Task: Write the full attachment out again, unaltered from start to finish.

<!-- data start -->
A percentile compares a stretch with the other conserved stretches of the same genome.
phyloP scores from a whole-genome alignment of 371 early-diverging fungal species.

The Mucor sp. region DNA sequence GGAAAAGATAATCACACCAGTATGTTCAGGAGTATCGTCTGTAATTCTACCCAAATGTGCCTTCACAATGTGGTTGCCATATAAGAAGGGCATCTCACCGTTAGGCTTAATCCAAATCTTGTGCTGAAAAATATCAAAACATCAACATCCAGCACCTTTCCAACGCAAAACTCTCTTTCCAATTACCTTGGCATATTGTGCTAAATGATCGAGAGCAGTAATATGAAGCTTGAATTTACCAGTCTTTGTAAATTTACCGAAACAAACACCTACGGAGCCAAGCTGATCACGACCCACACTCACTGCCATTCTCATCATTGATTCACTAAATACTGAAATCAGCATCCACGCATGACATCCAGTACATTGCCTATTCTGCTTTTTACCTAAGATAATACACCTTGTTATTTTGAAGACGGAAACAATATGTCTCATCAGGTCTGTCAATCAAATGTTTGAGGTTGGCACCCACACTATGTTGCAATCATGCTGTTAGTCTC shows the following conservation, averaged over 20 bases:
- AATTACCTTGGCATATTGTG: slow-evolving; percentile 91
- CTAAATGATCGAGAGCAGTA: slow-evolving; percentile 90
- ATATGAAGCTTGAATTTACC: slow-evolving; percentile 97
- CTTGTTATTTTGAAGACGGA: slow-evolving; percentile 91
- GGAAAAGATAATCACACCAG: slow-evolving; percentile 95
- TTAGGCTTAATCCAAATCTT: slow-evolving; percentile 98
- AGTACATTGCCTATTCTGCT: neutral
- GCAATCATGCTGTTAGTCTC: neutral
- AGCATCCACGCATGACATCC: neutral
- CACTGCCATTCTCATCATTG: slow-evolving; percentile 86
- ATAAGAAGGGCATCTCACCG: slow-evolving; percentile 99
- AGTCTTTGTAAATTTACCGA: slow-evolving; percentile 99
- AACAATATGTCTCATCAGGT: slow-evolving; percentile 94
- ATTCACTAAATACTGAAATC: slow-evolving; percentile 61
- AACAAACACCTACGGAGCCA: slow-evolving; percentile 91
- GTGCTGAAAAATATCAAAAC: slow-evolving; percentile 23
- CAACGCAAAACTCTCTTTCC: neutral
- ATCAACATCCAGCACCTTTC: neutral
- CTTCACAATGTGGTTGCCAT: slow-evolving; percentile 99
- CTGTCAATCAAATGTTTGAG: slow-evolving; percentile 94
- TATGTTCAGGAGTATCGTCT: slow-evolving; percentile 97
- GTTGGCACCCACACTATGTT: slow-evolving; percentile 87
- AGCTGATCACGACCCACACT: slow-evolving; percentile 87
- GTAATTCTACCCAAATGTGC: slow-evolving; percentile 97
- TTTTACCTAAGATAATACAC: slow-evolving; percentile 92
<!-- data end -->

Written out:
A percentile compares a stretch with the other conserved stretches of the same genome.
phyloP scores from a whole-genome alignment of 371 early-diverging fungal species.

The Mucor sp. region DNA sequence GGAAAAGATAATCACACCAGTATGTTCAGGAGTATCGTCTGTAATTCTACCCAAATGTGCCTTCACAATGTGGTTGCCATATAAGAAGGGCATCTCACCGTTAGGCTTAATCCAAATCTTGTGCTGAAAAATATCAAAACATCAACATCCAGCACCTTTCCAACGCAAAACTCTCTTTCCAATTACCTTGGCATATTGTGCTAAATGATCGAGAGCAGTAATATGAAGCTTGAATTTACCAGTCTTTGTAAATTTACCGAAACAAACACCTACGGAGCCAAGCTGATCACGACCCACACTCACTGCCATTCTCATCATTGATTCACTAAATACTGAAATCAGCATCCACGCATGACATCCAGTACATTGCCTATTCTGCTTTTTACCTAAGATAATACACCTTGTTATTTTGAAGACGGAAACAATATGTCTCATCAGGTCTGTCAATCAAATGTTTGAGGTTGGCACCCACACTATGTTGCAATCATGCTGTTAGTCTC shows the following conservation, averaged over 20 bases:
- AATTACCTTGGCATATTGTG: slow-evolving; percentile 91
- CTAAATGATCGAGAGCAGTA: slow-evolving; percentile 90
- ATATGAAGCTTGAATTTACC: slow-evolving; percentile 97
- CTTGTTATTTTGAAGACGGA: slow-evolving; percentile 91
- GGAAAAGATAATCACACCAG: slow-evolving; percentile 95
- TTAGGCTTAATCCAAATCTT: slow-evolving; percentile 98
- AGTACATTGCCTATTCTGCT: neutral
- GCAATCATGCTGTTAGTCTC: neutral
- AGCATCCACGCATGACATCC: neutral
- CACTGCCATTCTCATCATTG: slow-evolving; percentile 86
- ATAAGAAGGGCATCTCACCG: slow-evolving; percentile 99
- AGTCTTTGTAAATTTACCGA: slow-evolving; percentile 99
- AACAATATGTCTCATCAGGT: slow-evolving; percentile 94
- ATTCACTAAATACTGAAATC: slow-evolving; percentile 61
- AACAAACACCTACGGAGCCA: slow-evolving; percentile 91
- GTGCTGAAAAATATCAAAAC: slow-evolving; percentile 23
- CAACGCAAAACTCTCTTTCC: neutral
- ATCAACATCCAGCACCTTTC: neutral
- CTTCACAATGTGGTTGCCAT: slow-evolving; percentile 99
- CTGTCAATCAAATGTTTGAG: slow-evolving; percentile 94
- TATGTTCAGGAGTATCGTCT: slow-evolving; percentile 97
- GTTGGCACCCACACTATGTT: slow-evolving; percentile 87
- AGCTGATCACGACCCACACT: slow-evolving; percentile 87
- GTAATTCTACCCAAATGTGC: slow-evolving; percentile 97
- TTTTACCTAAGATAATACAC: slow-evolving; percentile 92